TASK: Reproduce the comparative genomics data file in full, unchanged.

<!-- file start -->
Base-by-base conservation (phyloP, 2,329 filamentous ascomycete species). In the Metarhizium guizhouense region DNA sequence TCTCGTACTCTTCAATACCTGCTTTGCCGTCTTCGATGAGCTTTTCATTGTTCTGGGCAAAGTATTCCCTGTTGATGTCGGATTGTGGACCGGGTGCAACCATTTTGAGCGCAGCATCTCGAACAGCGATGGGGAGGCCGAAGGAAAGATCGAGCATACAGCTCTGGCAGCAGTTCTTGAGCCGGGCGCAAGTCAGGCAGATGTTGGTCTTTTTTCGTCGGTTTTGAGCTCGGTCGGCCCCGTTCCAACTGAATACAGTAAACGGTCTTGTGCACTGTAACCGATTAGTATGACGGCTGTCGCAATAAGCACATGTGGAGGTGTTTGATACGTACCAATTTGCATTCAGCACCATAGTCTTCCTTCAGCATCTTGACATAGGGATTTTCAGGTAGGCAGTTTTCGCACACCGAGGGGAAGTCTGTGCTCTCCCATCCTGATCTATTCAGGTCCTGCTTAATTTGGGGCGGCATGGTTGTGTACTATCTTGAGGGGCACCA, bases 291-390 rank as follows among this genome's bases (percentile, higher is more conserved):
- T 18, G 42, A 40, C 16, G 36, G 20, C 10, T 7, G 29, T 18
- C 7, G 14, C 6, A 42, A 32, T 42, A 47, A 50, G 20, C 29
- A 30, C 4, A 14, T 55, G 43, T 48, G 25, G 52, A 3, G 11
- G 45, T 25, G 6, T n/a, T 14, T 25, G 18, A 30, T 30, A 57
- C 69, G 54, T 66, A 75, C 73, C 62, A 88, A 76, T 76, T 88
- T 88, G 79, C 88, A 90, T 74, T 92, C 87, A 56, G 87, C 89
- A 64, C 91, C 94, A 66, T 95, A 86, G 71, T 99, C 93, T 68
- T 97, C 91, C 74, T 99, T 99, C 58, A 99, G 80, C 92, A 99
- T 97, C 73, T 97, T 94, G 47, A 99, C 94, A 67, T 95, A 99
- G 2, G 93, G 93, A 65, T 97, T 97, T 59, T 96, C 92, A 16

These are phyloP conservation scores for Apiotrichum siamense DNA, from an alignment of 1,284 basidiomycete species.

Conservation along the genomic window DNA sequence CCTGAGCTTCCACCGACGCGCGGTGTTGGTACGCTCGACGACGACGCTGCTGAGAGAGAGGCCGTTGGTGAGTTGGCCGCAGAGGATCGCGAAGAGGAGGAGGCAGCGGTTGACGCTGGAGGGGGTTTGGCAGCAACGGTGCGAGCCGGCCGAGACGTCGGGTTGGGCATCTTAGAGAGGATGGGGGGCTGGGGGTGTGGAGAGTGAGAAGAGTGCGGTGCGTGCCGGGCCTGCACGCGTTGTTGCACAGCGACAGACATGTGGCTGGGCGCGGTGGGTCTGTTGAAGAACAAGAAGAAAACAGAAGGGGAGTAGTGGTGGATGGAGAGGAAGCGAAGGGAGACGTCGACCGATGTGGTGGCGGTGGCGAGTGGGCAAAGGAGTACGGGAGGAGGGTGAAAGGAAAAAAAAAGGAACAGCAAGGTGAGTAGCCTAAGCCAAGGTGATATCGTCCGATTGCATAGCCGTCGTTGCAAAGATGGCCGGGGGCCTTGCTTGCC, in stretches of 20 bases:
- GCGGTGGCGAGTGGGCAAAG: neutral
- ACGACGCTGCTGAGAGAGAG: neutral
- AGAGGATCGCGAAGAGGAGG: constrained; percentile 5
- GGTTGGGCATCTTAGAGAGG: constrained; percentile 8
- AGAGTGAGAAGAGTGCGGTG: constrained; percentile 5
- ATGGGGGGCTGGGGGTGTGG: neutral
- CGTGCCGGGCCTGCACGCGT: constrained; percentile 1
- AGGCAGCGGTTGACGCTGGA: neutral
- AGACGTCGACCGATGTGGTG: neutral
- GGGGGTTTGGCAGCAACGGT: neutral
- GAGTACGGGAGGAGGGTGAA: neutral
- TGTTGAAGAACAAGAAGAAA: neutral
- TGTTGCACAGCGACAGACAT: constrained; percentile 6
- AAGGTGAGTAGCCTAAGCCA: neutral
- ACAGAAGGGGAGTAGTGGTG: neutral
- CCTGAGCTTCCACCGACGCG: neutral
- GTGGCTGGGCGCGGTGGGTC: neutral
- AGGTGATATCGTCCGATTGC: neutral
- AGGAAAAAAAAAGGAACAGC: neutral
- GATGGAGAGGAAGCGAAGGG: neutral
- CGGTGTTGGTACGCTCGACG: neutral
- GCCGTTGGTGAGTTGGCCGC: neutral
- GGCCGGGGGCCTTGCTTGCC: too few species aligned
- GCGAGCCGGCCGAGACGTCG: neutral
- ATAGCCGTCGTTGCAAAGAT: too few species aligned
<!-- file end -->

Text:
Base-by-base conservation (phyloP, 2,329 filamentous ascomycete species). In the Metarhizium guizhouense region DNA sequence TCTCGTACTCTTCAATACCTGCTTTGCCGTCTTCGATGAGCTTTTCATTGTTCTGGGCAAAGTATTCCCTGTTGATGTCGGATTGTGGACCGGGTGCAACCATTTTGAGCGCAGCATCTCGAACAGCGATGGGGAGGCCGAAGGAAAGATCGAGCATACAGCTCTGGCAGCAGTTCTTGAGCCGGGCGCAAGTCAGGCAGATGTTGGTCTTTTTTCGTCGGTTTTGAGCTCGGTCGGCCCCGTTCCAACTGAATACAGTAAACGGTCTTGTGCACTGTAACCGATTAGTATGACGGCTGTCGCAATAAGCACATGTGGAGGTGTTTGATACGTACCAATTTGCATTCAGCACCATAGTCTTCCTTCAGCATCTTGACATAGGGATTTTCAGGTAGGCAGTTTTCGCACACCGAGGGGAAGTCTGTGCTCTCCCATCCTGATCTATTCAGGTCCTGCTTAATTTGGGGCGGCATGGTTGTGTACTATCTTGAGGGGCACCA, bases 291-390 rank as follows among this genome's bases (percentile, higher is more conserved):
- T 18, G 42, A 40, C 16, G 36, G 20, C 10, T 7, G 29, T 18
- C 7, G 14, C 6, A 42, A 32, T 42, A 47, A 50, G 20, C 29
- A 30, C 4, A 14, T 55, G 43, T 48, G 25, G 52, A 3, G 11
- G 45, T 25, G 6, T n/a, T 14, T 25, G 18, A 30, T 30, A 57
- C 69, G 54, T 66, A 75, C 73, C 62, A 88, A 76, T 76, T 88
- T 88, G 79, C 88, A 90, T 74, T 92, C 87, A 56, G 87, C 89
- A 64, C 91, C 94, A 66, T 95, A 86, G 71, T 99, C 93, T 68
- T 97, C 91, C 74, T 99, T 99, C 58, A 99, G 80, C 92, A 99
- T 97, C 73, T 97, T 94, G 47, A 99, C 94, A 67, T 95, A 99
- G 2, G 93, G 93, A 65, T 97, T 97, T 59, T 96, C 92, A 16

These are phyloP conservation scores for Apiotrichum siamense DNA, from an alignment of 1,284 basidiomycete species.

Conservation along the genomic window DNA sequence CCTGAGCTTCCACCGACGCGCGGTGTTGGTACGCTCGACGACGACGCTGCTGAGAGAGAGGCCGTTGGTGAGTTGGCCGCAGAGGATCGCGAAGAGGAGGAGGCAGCGGTTGACGCTGGAGGGGGTTTGGCAGCAACGGTGCGAGCCGGCCGAGACGTCGGGTTGGGCATCTTAGAGAGGATGGGGGGCTGGGGGTGTGGAGAGTGAGAAGAGTGCGGTGCGTGCCGGGCCTGCACGCGTTGTTGCACAGCGACAGACATGTGGCTGGGCGCGGTGGGTCTGTTGAAGAACAAGAAGAAAACAGAAGGGGAGTAGTGGTGGATGGAGAGGAAGCGAAGGGAGACGTCGACCGATGTGGTGGCGGTGGCGAGTGGGCAAAGGAGTACGGGAGGAGGGTGAAAGGAAAAAAAAAGGAACAGCAAGGTGAGTAGCCTAAGCCAAGGTGATATCGTCCGATTGCATAGCCGTCGTTGCAAAGATGGCCGGGGGCCTTGCTTGCC, in stretches of 20 bases:
- GCGGTGGCGAGTGGGCAAAG: neutral
- ACGACGCTGCTGAGAGAGAG: neutral
- AGAGGATCGCGAAGAGGAGG: constrained; percentile 5
- GGTTGGGCATCTTAGAGAGG: constrained; percentile 8
- AGAGTGAGAAGAGTGCGGTG: constrained; percentile 5
- ATGGGGGGCTGGGGGTGTGG: neutral
- CGTGCCGGGCCTGCACGCGT: constrained; percentile 1
- AGGCAGCGGTTGACGCTGGA: neutral
- AGACGTCGACCGATGTGGTG: neutral
- GGGGGTTTGGCAGCAACGGT: neutral
- GAGTACGGGAGGAGGGTGAA: neutral
- TGTTGAAGAACAAGAAGAAA: neutral
- TGTTGCACAGCGACAGACAT: constrained; percentile 6
- AAGGTGAGTAGCCTAAGCCA: neutral
- ACAGAAGGGGAGTAGTGGTG: neutral
- CCTGAGCTTCCACCGACGCG: neutral
- GTGGCTGGGCGCGGTGGGTC: neutral
- AGGTGATATCGTCCGATTGC: neutral
- AGGAAAAAAAAAGGAACAGC: neutral
- GATGGAGAGGAAGCGAAGGG: neutral
- CGGTGTTGGTACGCTCGACG: neutral
- GCCGTTGGTGAGTTGGCCGC: neutral
- GGCCGGGGGCCTTGCTTGCC: too few species aligned
- GCGAGCCGGCCGAGACGTCG: neutral
- ATAGCCGTCGTTGCAAAGAT: too few species aligned